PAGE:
The U.S. Department of Energy has inked a deal with Cray, Inc., to build “the world’s most powerful computer.”
Scheduled for delivery to Oak Ridge National Laboratory (ORNL) in 2021, the Frontier supercomputer promises a performance of greater than 1.5 exaflops (faster than the current lineup of petaflop-level machines).
The system, based on Cray’s new Shasta architecture and Slingshot interconnect, will feature high-performance AMD technology—and a price tag of more than $600 million.
“Frontier’s record-breaking performance will ensure our country’s ability to lead the world in science that improves the lives and economic prosperity of all Americans and the entire world,” U.S. Secretary of Energy Rick Perry said in a statement.
By solving calculations up to 50 times faster than today’s top supercomputers, the next-gen machine will enable breakthroughs in scientific discovery, energy assurance, economic competitiveness, and national security, according to the DOE.
Following the leading AI system Summit, deployed at ORNL in 2018, Frontier also provides new inroads to deep learning, machine learning, and data analytics for everything from manufacturing to human health.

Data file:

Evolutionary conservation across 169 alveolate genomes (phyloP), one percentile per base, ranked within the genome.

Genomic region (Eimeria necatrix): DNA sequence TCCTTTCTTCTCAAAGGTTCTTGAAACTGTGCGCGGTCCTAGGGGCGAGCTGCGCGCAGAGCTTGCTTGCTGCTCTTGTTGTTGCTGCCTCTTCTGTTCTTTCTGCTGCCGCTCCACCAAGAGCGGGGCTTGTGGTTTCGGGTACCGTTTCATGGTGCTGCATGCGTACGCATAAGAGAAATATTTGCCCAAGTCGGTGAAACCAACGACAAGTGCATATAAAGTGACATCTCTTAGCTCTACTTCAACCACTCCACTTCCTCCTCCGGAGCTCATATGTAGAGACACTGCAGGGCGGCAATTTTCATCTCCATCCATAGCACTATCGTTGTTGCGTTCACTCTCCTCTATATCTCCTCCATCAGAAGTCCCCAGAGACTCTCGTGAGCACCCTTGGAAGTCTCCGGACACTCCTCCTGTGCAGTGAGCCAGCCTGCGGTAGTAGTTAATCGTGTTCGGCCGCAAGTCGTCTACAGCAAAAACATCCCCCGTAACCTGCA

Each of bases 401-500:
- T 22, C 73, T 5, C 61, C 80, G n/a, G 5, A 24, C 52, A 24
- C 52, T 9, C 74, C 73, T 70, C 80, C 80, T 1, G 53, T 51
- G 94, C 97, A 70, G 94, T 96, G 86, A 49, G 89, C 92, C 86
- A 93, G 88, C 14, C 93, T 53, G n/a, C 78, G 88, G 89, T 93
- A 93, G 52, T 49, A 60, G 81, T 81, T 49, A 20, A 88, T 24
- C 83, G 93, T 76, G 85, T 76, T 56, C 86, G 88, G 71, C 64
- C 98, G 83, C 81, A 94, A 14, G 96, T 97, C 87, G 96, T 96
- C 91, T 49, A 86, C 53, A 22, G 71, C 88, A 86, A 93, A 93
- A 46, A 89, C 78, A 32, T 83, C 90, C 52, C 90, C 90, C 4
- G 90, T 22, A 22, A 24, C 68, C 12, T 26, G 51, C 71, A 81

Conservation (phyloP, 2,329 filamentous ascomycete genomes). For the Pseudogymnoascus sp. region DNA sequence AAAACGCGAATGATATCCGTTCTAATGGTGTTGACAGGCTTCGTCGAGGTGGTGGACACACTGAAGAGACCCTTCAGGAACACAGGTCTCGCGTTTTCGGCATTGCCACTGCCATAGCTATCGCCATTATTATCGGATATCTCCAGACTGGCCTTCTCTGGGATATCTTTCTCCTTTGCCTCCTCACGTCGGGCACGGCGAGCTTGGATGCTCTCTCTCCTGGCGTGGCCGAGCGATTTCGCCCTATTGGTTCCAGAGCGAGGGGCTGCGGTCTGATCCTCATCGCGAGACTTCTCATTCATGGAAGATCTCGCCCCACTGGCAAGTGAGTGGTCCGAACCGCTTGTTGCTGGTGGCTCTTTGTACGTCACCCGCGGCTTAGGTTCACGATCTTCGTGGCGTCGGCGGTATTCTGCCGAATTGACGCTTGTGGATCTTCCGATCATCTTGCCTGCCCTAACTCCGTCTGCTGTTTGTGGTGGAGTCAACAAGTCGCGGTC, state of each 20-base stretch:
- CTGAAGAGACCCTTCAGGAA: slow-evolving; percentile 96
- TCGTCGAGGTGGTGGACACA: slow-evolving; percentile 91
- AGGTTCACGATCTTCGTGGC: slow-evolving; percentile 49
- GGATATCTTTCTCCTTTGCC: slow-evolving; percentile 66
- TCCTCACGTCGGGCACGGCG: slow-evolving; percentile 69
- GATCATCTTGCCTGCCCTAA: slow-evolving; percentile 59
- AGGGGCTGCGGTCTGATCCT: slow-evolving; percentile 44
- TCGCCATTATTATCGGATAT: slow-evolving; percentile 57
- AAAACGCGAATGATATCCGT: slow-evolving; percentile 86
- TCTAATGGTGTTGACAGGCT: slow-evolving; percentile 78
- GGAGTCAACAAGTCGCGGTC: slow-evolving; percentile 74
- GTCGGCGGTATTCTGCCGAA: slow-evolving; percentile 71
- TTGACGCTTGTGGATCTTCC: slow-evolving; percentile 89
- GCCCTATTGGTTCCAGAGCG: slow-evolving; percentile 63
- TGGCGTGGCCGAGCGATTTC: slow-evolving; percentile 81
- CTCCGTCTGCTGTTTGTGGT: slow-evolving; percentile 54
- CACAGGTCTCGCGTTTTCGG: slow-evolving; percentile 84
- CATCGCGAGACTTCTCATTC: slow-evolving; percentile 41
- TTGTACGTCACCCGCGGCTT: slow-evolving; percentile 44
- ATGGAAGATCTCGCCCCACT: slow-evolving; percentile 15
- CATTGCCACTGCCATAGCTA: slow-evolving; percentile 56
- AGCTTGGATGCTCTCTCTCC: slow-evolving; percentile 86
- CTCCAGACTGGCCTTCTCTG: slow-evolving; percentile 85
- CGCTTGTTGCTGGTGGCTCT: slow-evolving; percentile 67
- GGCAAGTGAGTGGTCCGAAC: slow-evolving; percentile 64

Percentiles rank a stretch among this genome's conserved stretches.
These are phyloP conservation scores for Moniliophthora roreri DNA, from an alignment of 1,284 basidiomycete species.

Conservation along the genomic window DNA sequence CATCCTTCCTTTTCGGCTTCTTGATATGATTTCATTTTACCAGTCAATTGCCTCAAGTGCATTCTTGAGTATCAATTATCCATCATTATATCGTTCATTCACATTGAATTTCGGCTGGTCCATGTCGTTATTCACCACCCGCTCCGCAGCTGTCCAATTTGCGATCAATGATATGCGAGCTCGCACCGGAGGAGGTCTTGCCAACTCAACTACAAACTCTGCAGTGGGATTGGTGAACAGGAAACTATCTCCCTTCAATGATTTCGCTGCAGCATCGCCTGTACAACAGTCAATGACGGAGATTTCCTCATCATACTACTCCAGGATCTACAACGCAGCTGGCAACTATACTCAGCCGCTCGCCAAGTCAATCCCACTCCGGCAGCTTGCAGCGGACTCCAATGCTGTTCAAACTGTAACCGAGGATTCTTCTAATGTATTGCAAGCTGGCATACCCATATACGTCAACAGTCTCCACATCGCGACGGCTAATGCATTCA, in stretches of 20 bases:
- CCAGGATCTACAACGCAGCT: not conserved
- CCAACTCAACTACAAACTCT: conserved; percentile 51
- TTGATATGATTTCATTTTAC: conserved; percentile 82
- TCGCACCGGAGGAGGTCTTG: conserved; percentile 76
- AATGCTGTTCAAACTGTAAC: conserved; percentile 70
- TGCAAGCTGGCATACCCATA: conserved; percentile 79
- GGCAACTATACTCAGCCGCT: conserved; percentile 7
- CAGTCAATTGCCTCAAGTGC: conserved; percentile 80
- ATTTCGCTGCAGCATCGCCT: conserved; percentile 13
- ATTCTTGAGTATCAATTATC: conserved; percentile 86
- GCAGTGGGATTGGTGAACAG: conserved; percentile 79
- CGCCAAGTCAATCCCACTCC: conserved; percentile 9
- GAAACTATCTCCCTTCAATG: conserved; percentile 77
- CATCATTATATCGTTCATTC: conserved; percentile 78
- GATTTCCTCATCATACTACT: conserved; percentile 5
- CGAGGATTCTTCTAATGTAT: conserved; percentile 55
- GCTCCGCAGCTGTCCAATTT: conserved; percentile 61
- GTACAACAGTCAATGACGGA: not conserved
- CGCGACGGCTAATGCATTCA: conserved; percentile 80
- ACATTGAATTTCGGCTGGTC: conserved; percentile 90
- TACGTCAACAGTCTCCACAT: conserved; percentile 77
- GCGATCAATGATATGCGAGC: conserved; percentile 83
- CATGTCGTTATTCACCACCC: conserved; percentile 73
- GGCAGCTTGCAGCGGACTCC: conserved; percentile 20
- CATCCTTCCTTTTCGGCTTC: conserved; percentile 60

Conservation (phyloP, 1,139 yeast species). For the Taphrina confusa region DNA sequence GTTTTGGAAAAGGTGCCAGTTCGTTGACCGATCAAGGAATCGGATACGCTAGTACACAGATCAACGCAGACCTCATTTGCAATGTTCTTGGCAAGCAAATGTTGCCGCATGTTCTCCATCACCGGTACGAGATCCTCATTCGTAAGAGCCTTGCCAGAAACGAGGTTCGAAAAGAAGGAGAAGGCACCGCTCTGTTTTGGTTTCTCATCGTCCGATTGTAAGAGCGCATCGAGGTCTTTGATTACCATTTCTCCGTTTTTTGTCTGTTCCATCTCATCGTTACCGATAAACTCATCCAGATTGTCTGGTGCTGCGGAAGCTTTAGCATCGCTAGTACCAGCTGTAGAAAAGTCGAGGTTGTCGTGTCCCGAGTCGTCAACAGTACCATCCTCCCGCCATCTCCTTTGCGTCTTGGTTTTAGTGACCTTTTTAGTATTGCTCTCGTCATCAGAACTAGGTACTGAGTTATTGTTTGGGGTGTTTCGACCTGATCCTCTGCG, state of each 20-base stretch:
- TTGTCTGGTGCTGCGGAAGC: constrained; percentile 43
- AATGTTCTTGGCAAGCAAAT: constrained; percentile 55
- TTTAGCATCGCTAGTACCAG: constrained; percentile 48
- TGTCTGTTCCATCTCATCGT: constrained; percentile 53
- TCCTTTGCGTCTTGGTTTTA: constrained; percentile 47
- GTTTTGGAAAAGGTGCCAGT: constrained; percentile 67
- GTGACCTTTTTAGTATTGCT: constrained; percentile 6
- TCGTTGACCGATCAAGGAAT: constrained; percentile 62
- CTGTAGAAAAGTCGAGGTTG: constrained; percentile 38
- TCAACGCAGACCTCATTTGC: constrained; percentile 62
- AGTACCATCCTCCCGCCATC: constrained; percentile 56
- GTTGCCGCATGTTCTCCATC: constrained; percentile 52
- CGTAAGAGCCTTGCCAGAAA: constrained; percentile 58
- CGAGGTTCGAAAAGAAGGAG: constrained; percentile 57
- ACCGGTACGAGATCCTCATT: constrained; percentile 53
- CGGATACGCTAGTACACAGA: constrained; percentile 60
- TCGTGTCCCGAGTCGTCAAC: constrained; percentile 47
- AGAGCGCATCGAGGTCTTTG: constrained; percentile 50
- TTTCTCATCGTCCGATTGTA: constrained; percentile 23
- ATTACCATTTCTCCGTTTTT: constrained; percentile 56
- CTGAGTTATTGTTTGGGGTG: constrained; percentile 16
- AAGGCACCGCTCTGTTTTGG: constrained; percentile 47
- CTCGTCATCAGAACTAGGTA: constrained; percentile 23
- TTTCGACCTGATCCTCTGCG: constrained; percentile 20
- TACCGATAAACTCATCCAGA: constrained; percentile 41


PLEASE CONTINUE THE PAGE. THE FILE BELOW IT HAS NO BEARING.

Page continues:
“Frontier will accelerate innovation in AI by giving American researchers world-class data and computing resources to ensure the next great inventions are made in the United States,” Perry said.
Tennessee-based ORNL is home to several of the world’s top supercomputers, including reigning champion Summit, which currently sits at No. 1 in the world, with a performance of 143.5 petaflops.
“Summit is allowing us to do work that was science fiction a year ago, and we expect to see similar leaps with the extreme speed of Frontier, which will make new science possible that we can’t do today,” Dan Jacobson, chief scientist for computational systems biology at ORNL, explained.
Titan, a Cray XK7 installed at Oak Ridge—and previously the most powerful supercomputer in the US—is now ranked ninth by the TOP500, achieving 17.6 petaflops.
“ORNL’s vision is to sustain the nation’s preeminence in science and technology by developing and deploying leadership computing for research and innovation at an unprecedented scale,” lab director Thomas Zacharia said. “Frontier follows the well-established computing path charted by ORNL and its partners that will provide the research community with an exascale system ready for science on day one.”